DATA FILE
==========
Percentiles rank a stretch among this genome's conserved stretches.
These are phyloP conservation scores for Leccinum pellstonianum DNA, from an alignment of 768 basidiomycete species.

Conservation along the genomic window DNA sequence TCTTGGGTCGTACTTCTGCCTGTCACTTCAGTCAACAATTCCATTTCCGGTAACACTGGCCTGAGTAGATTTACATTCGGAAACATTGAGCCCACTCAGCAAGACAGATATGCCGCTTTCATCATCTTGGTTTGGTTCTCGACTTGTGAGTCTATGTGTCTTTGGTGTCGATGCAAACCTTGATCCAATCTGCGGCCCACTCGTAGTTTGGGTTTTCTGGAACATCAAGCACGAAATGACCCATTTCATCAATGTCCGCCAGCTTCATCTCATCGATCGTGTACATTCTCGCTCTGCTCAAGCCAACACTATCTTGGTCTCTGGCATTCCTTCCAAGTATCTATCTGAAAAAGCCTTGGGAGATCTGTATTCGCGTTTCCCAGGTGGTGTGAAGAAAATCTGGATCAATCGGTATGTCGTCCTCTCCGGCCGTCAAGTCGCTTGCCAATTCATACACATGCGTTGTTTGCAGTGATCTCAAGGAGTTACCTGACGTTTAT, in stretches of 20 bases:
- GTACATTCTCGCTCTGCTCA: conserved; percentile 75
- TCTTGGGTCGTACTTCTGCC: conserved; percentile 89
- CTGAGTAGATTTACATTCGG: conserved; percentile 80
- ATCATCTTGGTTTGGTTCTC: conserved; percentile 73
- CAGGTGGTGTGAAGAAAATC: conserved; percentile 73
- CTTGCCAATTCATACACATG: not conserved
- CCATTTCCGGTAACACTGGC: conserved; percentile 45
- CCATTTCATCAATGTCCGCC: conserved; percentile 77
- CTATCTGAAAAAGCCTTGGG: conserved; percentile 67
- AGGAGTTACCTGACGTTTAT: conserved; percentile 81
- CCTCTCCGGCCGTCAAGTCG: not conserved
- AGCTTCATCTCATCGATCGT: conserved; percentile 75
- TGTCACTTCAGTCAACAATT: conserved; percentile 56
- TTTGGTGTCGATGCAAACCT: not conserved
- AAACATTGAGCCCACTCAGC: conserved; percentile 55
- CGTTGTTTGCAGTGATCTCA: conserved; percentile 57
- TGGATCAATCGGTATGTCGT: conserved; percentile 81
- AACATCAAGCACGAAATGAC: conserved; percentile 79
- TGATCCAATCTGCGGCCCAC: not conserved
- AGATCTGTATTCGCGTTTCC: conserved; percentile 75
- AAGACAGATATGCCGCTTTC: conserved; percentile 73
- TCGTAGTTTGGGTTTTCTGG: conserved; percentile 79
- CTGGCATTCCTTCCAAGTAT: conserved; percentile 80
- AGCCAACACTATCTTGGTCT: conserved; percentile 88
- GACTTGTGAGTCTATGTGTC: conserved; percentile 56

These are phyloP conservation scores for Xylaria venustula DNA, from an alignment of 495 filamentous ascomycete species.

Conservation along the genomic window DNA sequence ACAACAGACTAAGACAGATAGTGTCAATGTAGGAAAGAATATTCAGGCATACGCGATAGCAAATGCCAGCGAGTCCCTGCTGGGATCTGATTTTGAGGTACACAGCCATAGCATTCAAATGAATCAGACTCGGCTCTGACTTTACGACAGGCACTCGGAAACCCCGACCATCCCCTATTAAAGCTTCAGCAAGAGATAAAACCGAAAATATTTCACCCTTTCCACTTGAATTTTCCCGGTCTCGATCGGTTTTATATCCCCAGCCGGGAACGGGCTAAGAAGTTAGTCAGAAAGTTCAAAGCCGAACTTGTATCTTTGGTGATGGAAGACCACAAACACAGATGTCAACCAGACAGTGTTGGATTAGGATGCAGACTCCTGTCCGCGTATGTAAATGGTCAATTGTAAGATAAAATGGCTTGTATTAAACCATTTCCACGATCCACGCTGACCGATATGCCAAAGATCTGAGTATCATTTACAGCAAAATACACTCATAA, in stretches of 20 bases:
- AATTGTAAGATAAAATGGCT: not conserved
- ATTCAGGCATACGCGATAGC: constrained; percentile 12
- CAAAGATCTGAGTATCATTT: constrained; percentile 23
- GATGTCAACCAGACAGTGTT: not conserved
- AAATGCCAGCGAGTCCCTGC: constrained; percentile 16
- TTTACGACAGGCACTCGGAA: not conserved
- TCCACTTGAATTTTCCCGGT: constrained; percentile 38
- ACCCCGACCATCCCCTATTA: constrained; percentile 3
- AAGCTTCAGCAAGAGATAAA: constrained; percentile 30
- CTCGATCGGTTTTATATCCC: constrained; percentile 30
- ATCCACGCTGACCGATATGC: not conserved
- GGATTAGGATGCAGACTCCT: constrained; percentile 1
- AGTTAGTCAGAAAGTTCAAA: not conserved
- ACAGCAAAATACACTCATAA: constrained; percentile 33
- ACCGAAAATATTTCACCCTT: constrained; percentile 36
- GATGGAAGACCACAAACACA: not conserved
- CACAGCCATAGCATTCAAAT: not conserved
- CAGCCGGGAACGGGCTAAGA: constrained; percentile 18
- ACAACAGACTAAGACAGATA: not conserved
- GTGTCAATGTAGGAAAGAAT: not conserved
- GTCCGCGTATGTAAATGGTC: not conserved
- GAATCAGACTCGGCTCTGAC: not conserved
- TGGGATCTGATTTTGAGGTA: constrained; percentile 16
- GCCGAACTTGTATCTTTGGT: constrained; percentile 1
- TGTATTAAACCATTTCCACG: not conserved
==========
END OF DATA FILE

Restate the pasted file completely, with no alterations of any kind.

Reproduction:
Percentiles rank a stretch among this genome's conserved stretches.
These are phyloP conservation scores for Leccinum pellstonianum DNA, from an alignment of 768 basidiomycete species.

Conservation along the genomic window DNA sequence TCTTGGGTCGTACTTCTGCCTGTCACTTCAGTCAACAATTCCATTTCCGGTAACACTGGCCTGAGTAGATTTACATTCGGAAACATTGAGCCCACTCAGCAAGACAGATATGCCGCTTTCATCATCTTGGTTTGGTTCTCGACTTGTGAGTCTATGTGTCTTTGGTGTCGATGCAAACCTTGATCCAATCTGCGGCCCACTCGTAGTTTGGGTTTTCTGGAACATCAAGCACGAAATGACCCATTTCATCAATGTCCGCCAGCTTCATCTCATCGATCGTGTACATTCTCGCTCTGCTCAAGCCAACACTATCTTGGTCTCTGGCATTCCTTCCAAGTATCTATCTGAAAAAGCCTTGGGAGATCTGTATTCGCGTTTCCCAGGTGGTGTGAAGAAAATCTGGATCAATCGGTATGTCGTCCTCTCCGGCCGTCAAGTCGCTTGCCAATTCATACACATGCGTTGTTTGCAGTGATCTCAAGGAGTTACCTGACGTTTAT, in stretches of 20 bases:
- GTACATTCTCGCTCTGCTCA: conserved; percentile 75
- TCTTGGGTCGTACTTCTGCC: conserved; percentile 89
- CTGAGTAGATTTACATTCGG: conserved; percentile 80
- ATCATCTTGGTTTGGTTCTC: conserved; percentile 73
- CAGGTGGTGTGAAGAAAATC: conserved; percentile 73
- CTTGCCAATTCATACACATG: not conserved
- CCATTTCCGGTAACACTGGC: conserved; percentile 45
- CCATTTCATCAATGTCCGCC: conserved; percentile 77
- CTATCTGAAAAAGCCTTGGG: conserved; percentile 67
- AGGAGTTACCTGACGTTTAT: conserved; percentile 81
- CCTCTCCGGCCGTCAAGTCG: not conserved
- AGCTTCATCTCATCGATCGT: conserved; percentile 75
- TGTCACTTCAGTCAACAATT: conserved; percentile 56
- TTTGGTGTCGATGCAAACCT: not conserved
- AAACATTGAGCCCACTCAGC: conserved; percentile 55
- CGTTGTTTGCAGTGATCTCA: conserved; percentile 57
- TGGATCAATCGGTATGTCGT: conserved; percentile 81
- AACATCAAGCACGAAATGAC: conserved; percentile 79
- TGATCCAATCTGCGGCCCAC: not conserved
- AGATCTGTATTCGCGTTTCC: conserved; percentile 75
- AAGACAGATATGCCGCTTTC: conserved; percentile 73
- TCGTAGTTTGGGTTTTCTGG: conserved; percentile 79
- CTGGCATTCCTTCCAAGTAT: conserved; percentile 80
- AGCCAACACTATCTTGGTCT: conserved; percentile 88
- GACTTGTGAGTCTATGTGTC: conserved; percentile 56

These are phyloP conservation scores for Xylaria venustula DNA, from an alignment of 495 filamentous ascomycete species.

Conservation along the genomic window DNA sequence ACAACAGACTAAGACAGATAGTGTCAATGTAGGAAAGAATATTCAGGCATACGCGATAGCAAATGCCAGCGAGTCCCTGCTGGGATCTGATTTTGAGGTACACAGCCATAGCATTCAAATGAATCAGACTCGGCTCTGACTTTACGACAGGCACTCGGAAACCCCGACCATCCCCTATTAAAGCTTCAGCAAGAGATAAAACCGAAAATATTTCACCCTTTCCACTTGAATTTTCCCGGTCTCGATCGGTTTTATATCCCCAGCCGGGAACGGGCTAAGAAGTTAGTCAGAAAGTTCAAAGCCGAACTTGTATCTTTGGTGATGGAAGACCACAAACACAGATGTCAACCAGACAGTGTTGGATTAGGATGCAGACTCCTGTCCGCGTATGTAAATGGTCAATTGTAAGATAAAATGGCTTGTATTAAACCATTTCCACGATCCACGCTGACCGATATGCCAAAGATCTGAGTATCATTTACAGCAAAATACACTCATAA, in stretches of 20 bases:
- AATTGTAAGATAAAATGGCT: not conserved
- ATTCAGGCATACGCGATAGC: constrained; percentile 12
- CAAAGATCTGAGTATCATTT: constrained; percentile 23
- GATGTCAACCAGACAGTGTT: not conserved
- AAATGCCAGCGAGTCCCTGC: constrained; percentile 16
- TTTACGACAGGCACTCGGAA: not conserved
- TCCACTTGAATTTTCCCGGT: constrained; percentile 38
- ACCCCGACCATCCCCTATTA: constrained; percentile 3
- AAGCTTCAGCAAGAGATAAA: constrained; percentile 30
- CTCGATCGGTTTTATATCCC: constrained; percentile 30
- ATCCACGCTGACCGATATGC: not conserved
- GGATTAGGATGCAGACTCCT: constrained; percentile 1
- AGTTAGTCAGAAAGTTCAAA: not conserved
- ACAGCAAAATACACTCATAA: constrained; percentile 33
- ACCGAAAATATTTCACCCTT: constrained; percentile 36
- GATGGAAGACCACAAACACA: not conserved
- CACAGCCATAGCATTCAAAT: not conserved
- CAGCCGGGAACGGGCTAAGA: constrained; percentile 18
- ACAACAGACTAAGACAGATA: not conserved
- GTGTCAATGTAGGAAAGAAT: not conserved
- GTCCGCGTATGTAAATGGTC: not conserved
- GAATCAGACTCGGCTCTGAC: not conserved
- TGGGATCTGATTTTGAGGTA: constrained; percentile 16
- GCCGAACTTGTATCTTTGGT: constrained; percentile 1
- TGTATTAAACCATTTCCACG: not conserved